Several states are planning to spend their share of the $25 billion foreclosure fraud settlement brokered with the nation’s biggest banks on things other than helping homeowners, even though the point of the settlement was to address improper foreclosures. Wisconsin, for instance, wants to use the money to plug a hole in its general fund; Georgia wants to bolster its rainy day fund; Ohio plans to use some of the money to demolish vacant homes; and several other states have proposed using the funds on everything from education to “inflation expenses.”
But South Carolina may take the cake in the quest for the most ridiculous perversion of the settlement, as its GOP-controlled state House voted to use the money for corporate tax incentives. The state’s Republican attorney general, Alan Wilson, would also like to spend the money on a slew of programs, including “to help pay for the state’s lawsuit to block the expansion of the Savannah River port in Georgia”:
South Carolina Attorney General Alan Wilson wants the state’s portion of a $25 billion mortgage fraud settlement to go to shelters for battered women and homeless military veterans, and to help pay for the state’s lawsuit to block the expansion of the Savannah River port in Georgia.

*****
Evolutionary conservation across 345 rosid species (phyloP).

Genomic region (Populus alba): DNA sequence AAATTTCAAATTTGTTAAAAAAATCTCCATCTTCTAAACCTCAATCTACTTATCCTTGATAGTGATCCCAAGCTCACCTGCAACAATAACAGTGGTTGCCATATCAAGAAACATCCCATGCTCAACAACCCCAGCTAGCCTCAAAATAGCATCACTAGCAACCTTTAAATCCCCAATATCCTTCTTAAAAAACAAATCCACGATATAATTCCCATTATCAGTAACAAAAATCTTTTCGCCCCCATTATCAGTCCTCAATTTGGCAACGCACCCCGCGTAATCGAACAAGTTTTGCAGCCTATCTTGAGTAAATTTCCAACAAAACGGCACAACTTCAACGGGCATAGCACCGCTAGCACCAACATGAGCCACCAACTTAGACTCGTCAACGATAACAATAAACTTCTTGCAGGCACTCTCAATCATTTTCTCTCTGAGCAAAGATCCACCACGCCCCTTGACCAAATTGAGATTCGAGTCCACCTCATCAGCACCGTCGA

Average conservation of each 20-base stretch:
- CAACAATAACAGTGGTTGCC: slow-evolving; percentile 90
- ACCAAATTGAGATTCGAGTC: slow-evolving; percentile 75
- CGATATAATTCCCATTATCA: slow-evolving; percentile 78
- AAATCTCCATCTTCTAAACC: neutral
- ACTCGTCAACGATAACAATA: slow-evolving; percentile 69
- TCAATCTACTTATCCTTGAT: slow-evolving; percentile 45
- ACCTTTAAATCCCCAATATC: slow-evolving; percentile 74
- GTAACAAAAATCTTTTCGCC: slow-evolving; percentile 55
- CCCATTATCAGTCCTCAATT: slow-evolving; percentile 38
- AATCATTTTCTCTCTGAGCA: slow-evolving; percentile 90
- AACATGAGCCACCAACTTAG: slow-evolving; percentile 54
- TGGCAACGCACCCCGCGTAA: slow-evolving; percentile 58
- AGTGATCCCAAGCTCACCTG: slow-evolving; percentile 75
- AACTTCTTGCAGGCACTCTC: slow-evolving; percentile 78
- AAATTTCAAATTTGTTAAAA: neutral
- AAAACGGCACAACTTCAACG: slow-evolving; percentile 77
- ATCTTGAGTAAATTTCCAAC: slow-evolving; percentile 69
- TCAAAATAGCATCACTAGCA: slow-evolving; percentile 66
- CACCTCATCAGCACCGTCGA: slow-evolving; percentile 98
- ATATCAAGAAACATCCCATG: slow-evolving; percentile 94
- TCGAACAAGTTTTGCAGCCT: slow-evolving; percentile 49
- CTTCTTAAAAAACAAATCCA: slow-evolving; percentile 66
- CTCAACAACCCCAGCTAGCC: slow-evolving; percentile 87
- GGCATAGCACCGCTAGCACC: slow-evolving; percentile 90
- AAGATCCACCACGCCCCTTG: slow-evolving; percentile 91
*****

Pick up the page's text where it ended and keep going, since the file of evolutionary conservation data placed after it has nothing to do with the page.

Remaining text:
Last week, House Republicans voted to give South Carolina’s portion of the settlement – about $31 million – to the state Commerce Department to create incentives for companies to locate in the Palmetto State. Democrats vainly argued the money should be used to help people who have lost their homes to foreclosure.
Wilson, a Republican, told House Democrats Tuesday that while the settlement gives him “a lot of discretion” in how the money is spent, he thinks the state Legislature should decide.
Some of these suggestions — like shelters for women or aiding homeless veterans — are surely good ideas. But the foreclosure settlement money is simply not intended for them. And it certainly is not meant for states to throw tax incentives at corporations or to pay for lawsuits entirely unrelated to anything about housing.
State Rep. Gary Simrill (R), said that using the foreclosure fraud settlement on corporate tax incentives is legitimate because it “has an exponential impact … that it is going to bring in jobs.” “[Commerce Secretary Bobby Hitt] tells us he needs help. He needs to be able to bring the fish into the boat. We want jobs. We need jobs,” Simrill added. And evidently those in the state hoping for some housing help will just have to look elsewhere.